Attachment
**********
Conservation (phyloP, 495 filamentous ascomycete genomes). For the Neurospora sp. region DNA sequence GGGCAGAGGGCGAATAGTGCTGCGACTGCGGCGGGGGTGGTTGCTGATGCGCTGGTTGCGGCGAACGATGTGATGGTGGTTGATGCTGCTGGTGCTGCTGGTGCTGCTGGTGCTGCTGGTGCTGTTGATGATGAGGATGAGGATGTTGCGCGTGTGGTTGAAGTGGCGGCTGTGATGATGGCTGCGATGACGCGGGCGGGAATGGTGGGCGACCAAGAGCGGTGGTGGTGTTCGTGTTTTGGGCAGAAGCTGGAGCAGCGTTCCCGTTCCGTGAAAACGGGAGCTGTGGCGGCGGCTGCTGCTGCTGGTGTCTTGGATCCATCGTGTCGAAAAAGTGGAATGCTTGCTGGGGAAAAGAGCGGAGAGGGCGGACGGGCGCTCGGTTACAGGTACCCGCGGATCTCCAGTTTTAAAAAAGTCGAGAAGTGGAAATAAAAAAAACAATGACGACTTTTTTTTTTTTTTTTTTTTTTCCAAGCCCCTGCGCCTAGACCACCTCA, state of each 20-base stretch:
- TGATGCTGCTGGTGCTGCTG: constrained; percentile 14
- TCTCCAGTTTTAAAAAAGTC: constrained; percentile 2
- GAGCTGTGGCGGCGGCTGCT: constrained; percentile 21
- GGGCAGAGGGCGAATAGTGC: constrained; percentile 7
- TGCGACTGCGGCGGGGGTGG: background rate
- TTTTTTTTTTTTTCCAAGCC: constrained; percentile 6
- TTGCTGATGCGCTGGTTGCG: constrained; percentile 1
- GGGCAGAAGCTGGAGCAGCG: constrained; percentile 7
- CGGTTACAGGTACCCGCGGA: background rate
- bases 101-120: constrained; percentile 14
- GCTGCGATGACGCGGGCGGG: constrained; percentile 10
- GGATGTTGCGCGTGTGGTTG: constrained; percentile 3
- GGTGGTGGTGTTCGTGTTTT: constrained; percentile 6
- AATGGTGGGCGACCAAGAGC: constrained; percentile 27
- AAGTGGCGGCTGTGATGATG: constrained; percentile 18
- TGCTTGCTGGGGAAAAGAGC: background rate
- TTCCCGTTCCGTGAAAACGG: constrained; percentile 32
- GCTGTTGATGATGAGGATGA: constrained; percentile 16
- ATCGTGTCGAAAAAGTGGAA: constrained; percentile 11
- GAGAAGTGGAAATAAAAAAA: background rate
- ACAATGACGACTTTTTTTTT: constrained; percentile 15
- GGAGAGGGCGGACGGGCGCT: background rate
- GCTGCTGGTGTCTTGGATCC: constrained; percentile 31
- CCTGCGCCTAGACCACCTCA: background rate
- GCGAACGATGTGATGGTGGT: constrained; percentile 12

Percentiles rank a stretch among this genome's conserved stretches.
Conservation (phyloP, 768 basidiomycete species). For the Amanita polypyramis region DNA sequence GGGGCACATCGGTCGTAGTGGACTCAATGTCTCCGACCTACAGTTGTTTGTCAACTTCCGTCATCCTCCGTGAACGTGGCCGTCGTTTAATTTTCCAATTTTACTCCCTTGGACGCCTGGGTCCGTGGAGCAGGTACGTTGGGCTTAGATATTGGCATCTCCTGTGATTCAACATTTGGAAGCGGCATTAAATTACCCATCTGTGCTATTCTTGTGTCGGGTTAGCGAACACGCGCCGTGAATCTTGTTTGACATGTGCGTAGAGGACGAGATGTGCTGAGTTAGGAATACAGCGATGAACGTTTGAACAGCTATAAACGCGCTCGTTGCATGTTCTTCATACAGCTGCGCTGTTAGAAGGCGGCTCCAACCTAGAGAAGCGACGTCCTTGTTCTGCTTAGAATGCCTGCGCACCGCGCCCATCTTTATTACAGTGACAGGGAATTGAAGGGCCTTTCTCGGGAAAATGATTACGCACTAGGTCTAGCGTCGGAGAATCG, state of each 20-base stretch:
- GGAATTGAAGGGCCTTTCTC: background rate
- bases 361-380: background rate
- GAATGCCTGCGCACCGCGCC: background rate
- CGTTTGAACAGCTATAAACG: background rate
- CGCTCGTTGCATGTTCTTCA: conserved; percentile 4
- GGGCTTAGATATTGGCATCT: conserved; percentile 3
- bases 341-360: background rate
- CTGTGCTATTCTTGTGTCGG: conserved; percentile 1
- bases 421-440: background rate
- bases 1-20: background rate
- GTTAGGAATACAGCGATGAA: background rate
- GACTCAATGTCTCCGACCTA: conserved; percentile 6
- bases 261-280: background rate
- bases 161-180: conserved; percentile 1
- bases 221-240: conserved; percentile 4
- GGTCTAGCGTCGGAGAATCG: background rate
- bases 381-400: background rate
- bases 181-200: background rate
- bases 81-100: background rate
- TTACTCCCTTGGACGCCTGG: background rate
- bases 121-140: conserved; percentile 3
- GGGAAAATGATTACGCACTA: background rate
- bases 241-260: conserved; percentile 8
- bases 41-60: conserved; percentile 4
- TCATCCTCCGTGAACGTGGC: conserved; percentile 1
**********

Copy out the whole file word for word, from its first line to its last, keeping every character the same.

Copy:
Conservation (phyloP, 495 filamentous ascomycete genomes). For the Neurospora sp. region DNA sequence GGGCAGAGGGCGAATAGTGCTGCGACTGCGGCGGGGGTGGTTGCTGATGCGCTGGTTGCGGCGAACGATGTGATGGTGGTTGATGCTGCTGGTGCTGCTGGTGCTGCTGGTGCTGCTGGTGCTGTTGATGATGAGGATGAGGATGTTGCGCGTGTGGTTGAAGTGGCGGCTGTGATGATGGCTGCGATGACGCGGGCGGGAATGGTGGGCGACCAAGAGCGGTGGTGGTGTTCGTGTTTTGGGCAGAAGCTGGAGCAGCGTTCCCGTTCCGTGAAAACGGGAGCTGTGGCGGCGGCTGCTGCTGCTGGTGTCTTGGATCCATCGTGTCGAAAAAGTGGAATGCTTGCTGGGGAAAAGAGCGGAGAGGGCGGACGGGCGCTCGGTTACAGGTACCCGCGGATCTCCAGTTTTAAAAAAGTCGAGAAGTGGAAATAAAAAAAACAATGACGACTTTTTTTTTTTTTTTTTTTTTTCCAAGCCCCTGCGCCTAGACCACCTCA, state of each 20-base stretch:
- TGATGCTGCTGGTGCTGCTG: constrained; percentile 14
- TCTCCAGTTTTAAAAAAGTC: constrained; percentile 2
- GAGCTGTGGCGGCGGCTGCT: constrained; percentile 21
- GGGCAGAGGGCGAATAGTGC: constrained; percentile 7
- TGCGACTGCGGCGGGGGTGG: background rate
- TTTTTTTTTTTTTCCAAGCC: constrained; percentile 6
- TTGCTGATGCGCTGGTTGCG: constrained; percentile 1
- GGGCAGAAGCTGGAGCAGCG: constrained; percentile 7
- CGGTTACAGGTACCCGCGGA: background rate
- bases 101-120: constrained; percentile 14
- GCTGCGATGACGCGGGCGGG: constrained; percentile 10
- GGATGTTGCGCGTGTGGTTG: constrained; percentile 3
- GGTGGTGGTGTTCGTGTTTT: constrained; percentile 6
- AATGGTGGGCGACCAAGAGC: constrained; percentile 27
- AAGTGGCGGCTGTGATGATG: constrained; percentile 18
- TGCTTGCTGGGGAAAAGAGC: background rate
- TTCCCGTTCCGTGAAAACGG: constrained; percentile 32
- GCTGTTGATGATGAGGATGA: constrained; percentile 16
- ATCGTGTCGAAAAAGTGGAA: constrained; percentile 11
- GAGAAGTGGAAATAAAAAAA: background rate
- ACAATGACGACTTTTTTTTT: constrained; percentile 15
- GGAGAGGGCGGACGGGCGCT: background rate
- GCTGCTGGTGTCTTGGATCC: constrained; percentile 31
- CCTGCGCCTAGACCACCTCA: background rate
- GCGAACGATGTGATGGTGGT: constrained; percentile 12

Percentiles rank a stretch among this genome's conserved stretches.
Conservation (phyloP, 768 basidiomycete species). For the Amanita polypyramis region DNA sequence GGGGCACATCGGTCGTAGTGGACTCAATGTCTCCGACCTACAGTTGTTTGTCAACTTCCGTCATCCTCCGTGAACGTGGCCGTCGTTTAATTTTCCAATTTTACTCCCTTGGACGCCTGGGTCCGTGGAGCAGGTACGTTGGGCTTAGATATTGGCATCTCCTGTGATTCAACATTTGGAAGCGGCATTAAATTACCCATCTGTGCTATTCTTGTGTCGGGTTAGCGAACACGCGCCGTGAATCTTGTTTGACATGTGCGTAGAGGACGAGATGTGCTGAGTTAGGAATACAGCGATGAACGTTTGAACAGCTATAAACGCGCTCGTTGCATGTTCTTCATACAGCTGCGCTGTTAGAAGGCGGCTCCAACCTAGAGAAGCGACGTCCTTGTTCTGCTTAGAATGCCTGCGCACCGCGCCCATCTTTATTACAGTGACAGGGAATTGAAGGGCCTTTCTCGGGAAAATGATTACGCACTAGGTCTAGCGTCGGAGAATCG, state of each 20-base stretch:
- GGAATTGAAGGGCCTTTCTC: background rate
- bases 361-380: background rate
- GAATGCCTGCGCACCGCGCC: background rate
- CGTTTGAACAGCTATAAACG: background rate
- CGCTCGTTGCATGTTCTTCA: conserved; percentile 4
- GGGCTTAGATATTGGCATCT: conserved; percentile 3
- bases 341-360: background rate
- CTGTGCTATTCTTGTGTCGG: conserved; percentile 1
- bases 421-440: background rate
- bases 1-20: background rate
- GTTAGGAATACAGCGATGAA: background rate
- GACTCAATGTCTCCGACCTA: conserved; percentile 6
- bases 261-280: background rate
- bases 161-180: conserved; percentile 1
- bases 221-240: conserved; percentile 4
- GGTCTAGCGTCGGAGAATCG: background rate
- bases 381-400: background rate
- bases 181-200: background rate
- bases 81-100: background rate
- TTACTCCCTTGGACGCCTGG: background rate
- bases 121-140: conserved; percentile 3
- GGGAAAATGATTACGCACTA: background rate
- bases 241-260: conserved; percentile 8
- bases 41-60: conserved; percentile 4
- TCATCCTCCGTGAACGTGGC: conserved; percentile 1